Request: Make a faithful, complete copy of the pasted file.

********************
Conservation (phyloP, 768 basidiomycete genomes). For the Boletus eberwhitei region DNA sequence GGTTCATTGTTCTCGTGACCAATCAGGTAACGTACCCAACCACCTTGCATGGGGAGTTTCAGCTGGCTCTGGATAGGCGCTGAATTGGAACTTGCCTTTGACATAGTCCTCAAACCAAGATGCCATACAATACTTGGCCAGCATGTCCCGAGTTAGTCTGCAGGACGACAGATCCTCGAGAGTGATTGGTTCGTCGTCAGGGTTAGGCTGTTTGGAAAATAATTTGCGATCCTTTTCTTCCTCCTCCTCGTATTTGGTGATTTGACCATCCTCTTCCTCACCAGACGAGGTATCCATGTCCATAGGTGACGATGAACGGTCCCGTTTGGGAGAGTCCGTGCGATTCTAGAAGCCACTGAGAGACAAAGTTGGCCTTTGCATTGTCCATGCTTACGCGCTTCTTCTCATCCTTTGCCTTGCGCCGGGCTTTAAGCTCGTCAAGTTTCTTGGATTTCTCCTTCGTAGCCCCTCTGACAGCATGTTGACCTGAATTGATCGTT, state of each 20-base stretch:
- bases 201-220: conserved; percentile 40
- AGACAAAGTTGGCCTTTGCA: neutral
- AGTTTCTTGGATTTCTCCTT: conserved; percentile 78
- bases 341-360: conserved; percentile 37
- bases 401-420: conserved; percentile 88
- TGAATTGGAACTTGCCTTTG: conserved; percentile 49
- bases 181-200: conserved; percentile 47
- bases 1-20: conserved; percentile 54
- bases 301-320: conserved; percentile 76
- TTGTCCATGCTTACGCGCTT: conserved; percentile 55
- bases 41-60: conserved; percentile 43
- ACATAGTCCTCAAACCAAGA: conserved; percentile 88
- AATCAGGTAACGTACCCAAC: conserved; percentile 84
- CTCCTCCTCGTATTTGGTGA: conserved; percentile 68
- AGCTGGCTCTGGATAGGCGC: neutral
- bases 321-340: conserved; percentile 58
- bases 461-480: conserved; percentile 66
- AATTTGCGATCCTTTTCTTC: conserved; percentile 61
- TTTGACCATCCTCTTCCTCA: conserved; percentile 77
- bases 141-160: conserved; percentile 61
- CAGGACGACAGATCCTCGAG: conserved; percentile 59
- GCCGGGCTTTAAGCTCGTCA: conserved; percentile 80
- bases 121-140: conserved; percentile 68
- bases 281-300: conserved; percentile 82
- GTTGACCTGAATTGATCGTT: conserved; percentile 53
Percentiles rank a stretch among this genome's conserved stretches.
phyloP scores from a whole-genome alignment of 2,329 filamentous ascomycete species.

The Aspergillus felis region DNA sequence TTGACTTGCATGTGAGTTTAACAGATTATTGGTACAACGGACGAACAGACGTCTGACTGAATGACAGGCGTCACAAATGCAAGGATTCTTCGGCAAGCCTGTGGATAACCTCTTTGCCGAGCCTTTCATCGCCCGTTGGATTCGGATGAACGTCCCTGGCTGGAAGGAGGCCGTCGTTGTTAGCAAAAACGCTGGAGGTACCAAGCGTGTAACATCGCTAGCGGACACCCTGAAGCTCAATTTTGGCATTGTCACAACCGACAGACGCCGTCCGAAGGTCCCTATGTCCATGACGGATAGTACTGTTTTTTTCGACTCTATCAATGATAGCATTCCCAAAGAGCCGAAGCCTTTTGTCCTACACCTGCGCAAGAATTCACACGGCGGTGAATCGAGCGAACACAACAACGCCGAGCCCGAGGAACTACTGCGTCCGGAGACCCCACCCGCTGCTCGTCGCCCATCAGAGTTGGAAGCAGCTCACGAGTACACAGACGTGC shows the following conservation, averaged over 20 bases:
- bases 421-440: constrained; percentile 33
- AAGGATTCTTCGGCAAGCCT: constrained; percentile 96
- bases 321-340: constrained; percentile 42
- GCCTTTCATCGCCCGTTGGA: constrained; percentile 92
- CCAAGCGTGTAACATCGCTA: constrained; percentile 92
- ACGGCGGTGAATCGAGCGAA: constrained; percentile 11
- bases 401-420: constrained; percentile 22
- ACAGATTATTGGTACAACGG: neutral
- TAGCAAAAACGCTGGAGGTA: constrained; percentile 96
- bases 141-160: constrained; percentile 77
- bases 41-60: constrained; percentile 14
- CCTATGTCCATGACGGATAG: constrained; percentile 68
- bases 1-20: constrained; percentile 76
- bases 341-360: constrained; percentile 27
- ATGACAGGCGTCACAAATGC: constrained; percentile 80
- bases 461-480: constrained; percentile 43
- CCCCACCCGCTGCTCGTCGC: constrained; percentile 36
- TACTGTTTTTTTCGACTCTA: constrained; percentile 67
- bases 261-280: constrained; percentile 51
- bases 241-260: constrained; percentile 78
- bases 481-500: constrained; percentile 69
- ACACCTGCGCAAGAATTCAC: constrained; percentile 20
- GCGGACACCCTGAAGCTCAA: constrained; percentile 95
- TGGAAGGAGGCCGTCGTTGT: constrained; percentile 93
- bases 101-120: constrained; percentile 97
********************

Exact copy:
Conservation (phyloP, 768 basidiomycete genomes). For the Boletus eberwhitei region DNA sequence GGTTCATTGTTCTCGTGACCAATCAGGTAACGTACCCAACCACCTTGCATGGGGAGTTTCAGCTGGCTCTGGATAGGCGCTGAATTGGAACTTGCCTTTGACATAGTCCTCAAACCAAGATGCCATACAATACTTGGCCAGCATGTCCCGAGTTAGTCTGCAGGACGACAGATCCTCGAGAGTGATTGGTTCGTCGTCAGGGTTAGGCTGTTTGGAAAATAATTTGCGATCCTTTTCTTCCTCCTCCTCGTATTTGGTGATTTGACCATCCTCTTCCTCACCAGACGAGGTATCCATGTCCATAGGTGACGATGAACGGTCCCGTTTGGGAGAGTCCGTGCGATTCTAGAAGCCACTGAGAGACAAAGTTGGCCTTTGCATTGTCCATGCTTACGCGCTTCTTCTCATCCTTTGCCTTGCGCCGGGCTTTAAGCTCGTCAAGTTTCTTGGATTTCTCCTTCGTAGCCCCTCTGACAGCATGTTGACCTGAATTGATCGTT, state of each 20-base stretch:
- bases 201-220: conserved; percentile 40
- AGACAAAGTTGGCCTTTGCA: neutral
- AGTTTCTTGGATTTCTCCTT: conserved; percentile 78
- bases 341-360: conserved; percentile 37
- bases 401-420: conserved; percentile 88
- TGAATTGGAACTTGCCTTTG: conserved; percentile 49
- bases 181-200: conserved; percentile 47
- bases 1-20: conserved; percentile 54
- bases 301-320: conserved; percentile 76
- TTGTCCATGCTTACGCGCTT: conserved; percentile 55
- bases 41-60: conserved; percentile 43
- ACATAGTCCTCAAACCAAGA: conserved; percentile 88
- AATCAGGTAACGTACCCAAC: conserved; percentile 84
- CTCCTCCTCGTATTTGGTGA: conserved; percentile 68
- AGCTGGCTCTGGATAGGCGC: neutral
- bases 321-340: conserved; percentile 58
- bases 461-480: conserved; percentile 66
- AATTTGCGATCCTTTTCTTC: conserved; percentile 61
- TTTGACCATCCTCTTCCTCA: conserved; percentile 77
- bases 141-160: conserved; percentile 61
- CAGGACGACAGATCCTCGAG: conserved; percentile 59
- GCCGGGCTTTAAGCTCGTCA: conserved; percentile 80
- bases 121-140: conserved; percentile 68
- bases 281-300: conserved; percentile 82
- GTTGACCTGAATTGATCGTT: conserved; percentile 53
Percentiles rank a stretch among this genome's conserved stretches.
phyloP scores from a whole-genome alignment of 2,329 filamentous ascomycete species.

The Aspergillus felis region DNA sequence TTGACTTGCATGTGAGTTTAACAGATTATTGGTACAACGGACGAACAGACGTCTGACTGAATGACAGGCGTCACAAATGCAAGGATTCTTCGGCAAGCCTGTGGATAACCTCTTTGCCGAGCCTTTCATCGCCCGTTGGATTCGGATGAACGTCCCTGGCTGGAAGGAGGCCGTCGTTGTTAGCAAAAACGCTGGAGGTACCAAGCGTGTAACATCGCTAGCGGACACCCTGAAGCTCAATTTTGGCATTGTCACAACCGACAGACGCCGTCCGAAGGTCCCTATGTCCATGACGGATAGTACTGTTTTTTTCGACTCTATCAATGATAGCATTCCCAAAGAGCCGAAGCCTTTTGTCCTACACCTGCGCAAGAATTCACACGGCGGTGAATCGAGCGAACACAACAACGCCGAGCCCGAGGAACTACTGCGTCCGGAGACCCCACCCGCTGCTCGTCGCCCATCAGAGTTGGAAGCAGCTCACGAGTACACAGACGTGC shows the following conservation, averaged over 20 bases:
- bases 421-440: constrained; percentile 33
- AAGGATTCTTCGGCAAGCCT: constrained; percentile 96
- bases 321-340: constrained; percentile 42
- GCCTTTCATCGCCCGTTGGA: constrained; percentile 92
- CCAAGCGTGTAACATCGCTA: constrained; percentile 92
- ACGGCGGTGAATCGAGCGAA: constrained; percentile 11
- bases 401-420: constrained; percentile 22
- ACAGATTATTGGTACAACGG: neutral
- TAGCAAAAACGCTGGAGGTA: constrained; percentile 96
- bases 141-160: constrained; percentile 77
- bases 41-60: constrained; percentile 14
- CCTATGTCCATGACGGATAG: constrained; percentile 68
- bases 1-20: constrained; percentile 76
- bases 341-360: constrained; percentile 27
- ATGACAGGCGTCACAAATGC: constrained; percentile 80
- bases 461-480: constrained; percentile 43
- CCCCACCCGCTGCTCGTCGC: constrained; percentile 36
- TACTGTTTTTTTCGACTCTA: constrained; percentile 67
- bases 261-280: constrained; percentile 51
- bases 241-260: constrained; percentile 78
- bases 481-500: constrained; percentile 69
- ACACCTGCGCAAGAATTCAC: constrained; percentile 20
- GCGGACACCCTGAAGCTCAA: constrained; percentile 95
- TGGAAGGAGGCCGTCGTTGT: constrained; percentile 93
- bases 101-120: constrained; percentile 97